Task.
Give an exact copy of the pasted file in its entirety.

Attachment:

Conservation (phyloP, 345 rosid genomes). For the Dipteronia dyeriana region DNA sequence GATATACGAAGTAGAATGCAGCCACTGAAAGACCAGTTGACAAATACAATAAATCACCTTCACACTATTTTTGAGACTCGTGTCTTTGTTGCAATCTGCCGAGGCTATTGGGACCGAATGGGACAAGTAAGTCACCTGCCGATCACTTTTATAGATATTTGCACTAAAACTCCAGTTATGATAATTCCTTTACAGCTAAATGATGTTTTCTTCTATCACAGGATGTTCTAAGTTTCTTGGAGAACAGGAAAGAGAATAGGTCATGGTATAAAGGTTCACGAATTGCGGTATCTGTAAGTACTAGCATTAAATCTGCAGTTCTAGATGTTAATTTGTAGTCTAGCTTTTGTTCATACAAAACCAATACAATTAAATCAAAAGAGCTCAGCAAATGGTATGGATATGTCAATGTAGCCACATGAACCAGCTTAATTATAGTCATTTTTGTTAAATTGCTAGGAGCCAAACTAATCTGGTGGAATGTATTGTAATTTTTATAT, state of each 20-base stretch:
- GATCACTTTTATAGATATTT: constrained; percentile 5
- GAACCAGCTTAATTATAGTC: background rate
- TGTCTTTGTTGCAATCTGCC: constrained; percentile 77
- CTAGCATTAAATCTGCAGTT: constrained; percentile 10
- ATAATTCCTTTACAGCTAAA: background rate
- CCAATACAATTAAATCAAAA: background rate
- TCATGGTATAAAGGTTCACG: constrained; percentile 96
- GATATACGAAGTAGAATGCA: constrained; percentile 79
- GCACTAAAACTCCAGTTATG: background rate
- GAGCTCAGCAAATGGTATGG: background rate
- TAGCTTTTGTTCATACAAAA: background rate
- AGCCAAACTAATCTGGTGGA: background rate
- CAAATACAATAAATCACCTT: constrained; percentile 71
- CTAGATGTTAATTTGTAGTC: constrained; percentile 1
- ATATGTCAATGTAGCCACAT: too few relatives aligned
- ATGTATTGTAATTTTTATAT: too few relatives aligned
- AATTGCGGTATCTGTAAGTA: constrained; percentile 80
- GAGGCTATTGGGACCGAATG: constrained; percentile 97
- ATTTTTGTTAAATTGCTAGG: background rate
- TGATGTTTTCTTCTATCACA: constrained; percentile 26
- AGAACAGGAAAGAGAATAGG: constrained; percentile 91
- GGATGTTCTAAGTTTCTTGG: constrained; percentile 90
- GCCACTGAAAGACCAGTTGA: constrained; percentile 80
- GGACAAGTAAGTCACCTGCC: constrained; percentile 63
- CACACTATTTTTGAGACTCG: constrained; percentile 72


Conservation (phyloP, 345 rosid genomes). For the Dipteronia dyeriana region DNA sequence GATATACGAAGTAGAATGCAGCCACTGAAAGACCAGTTGACAAATACAATAAATCACCTTCACACTATTTTTGAGACTCGTGTCTTTGTTGCAATCTGCCGAGGCTATTGGGACCGAATGGGACAAGTAAGTCACCTGCCGATCACTTTTATAGATATTTGCACTAAAACTCCAGTTATGATAATTCCTTTACAGCTAAATGATGTTTTCTTCTATCACAGGATGTTCTAAGTTTCTTGGAGAACAGGAAAGAGAATAGGTCATGGTATAAAGGTTCACGAATTGCGGTATCTGTAAGTACTAGCATTAAATCTGCAGTTCTAGATGTTAATTTGTAGTCTAGCTTTTGTTCATACAAAACCAATACAATTAAATCAAAAGAGCTCAGCAAATGGTATGGATATGTCAATGTAGCCACATGAACCAGCTTAATTATAGTCATTTTTGTTAAATTGCTAGGAGCCAAACTAATCTGGTGGAATGTATTGTAATTTTTATAT, state of each 20-base stretch:
- GATCACTTTTATAGATATTT: constrained; percentile 5
- GAACCAGCTTAATTATAGTC: background rate
- TGTCTTTGTTGCAATCTGCC: constrained; percentile 77
- CTAGCATTAAATCTGCAGTT: constrained; percentile 10
- ATAATTCCTTTACAGCTAAA: background rate
- CCAATACAATTAAATCAAAA: background rate
- TCATGGTATAAAGGTTCACG: constrained; percentile 96
- GATATACGAAGTAGAATGCA: constrained; percentile 79
- GCACTAAAACTCCAGTTATG: background rate
- GAGCTCAGCAAATGGTATGG: background rate
- TAGCTTTTGTTCATACAAAA: background rate
- AGCCAAACTAATCTGGTGGA: background rate
- CAAATACAATAAATCACCTT: constrained; percentile 71
- CTAGATGTTAATTTGTAGTC: constrained; percentile 1
- ATATGTCAATGTAGCCACAT: too few relatives aligned
- ATGTATTGTAATTTTTATAT: too few relatives aligned
- AATTGCGGTATCTGTAAGTA: constrained; percentile 80
- GAGGCTATTGGGACCGAATG: constrained; percentile 97
- ATTTTTGTTAAATTGCTAGG: background rate
- TGATGTTTTCTTCTATCACA: constrained; percentile 26
- AGAACAGGAAAGAGAATAGG: constrained; percentile 91
- GGATGTTCTAAGTTTCTTGG: constrained; percentile 90
- GCCACTGAAAGACCAGTTGA: constrained; percentile 80
- GGACAAGTAAGTCACCTGCC: constrained; percentile 63
- CACACTATTTTTGAGACTCG: constrained; percentile 72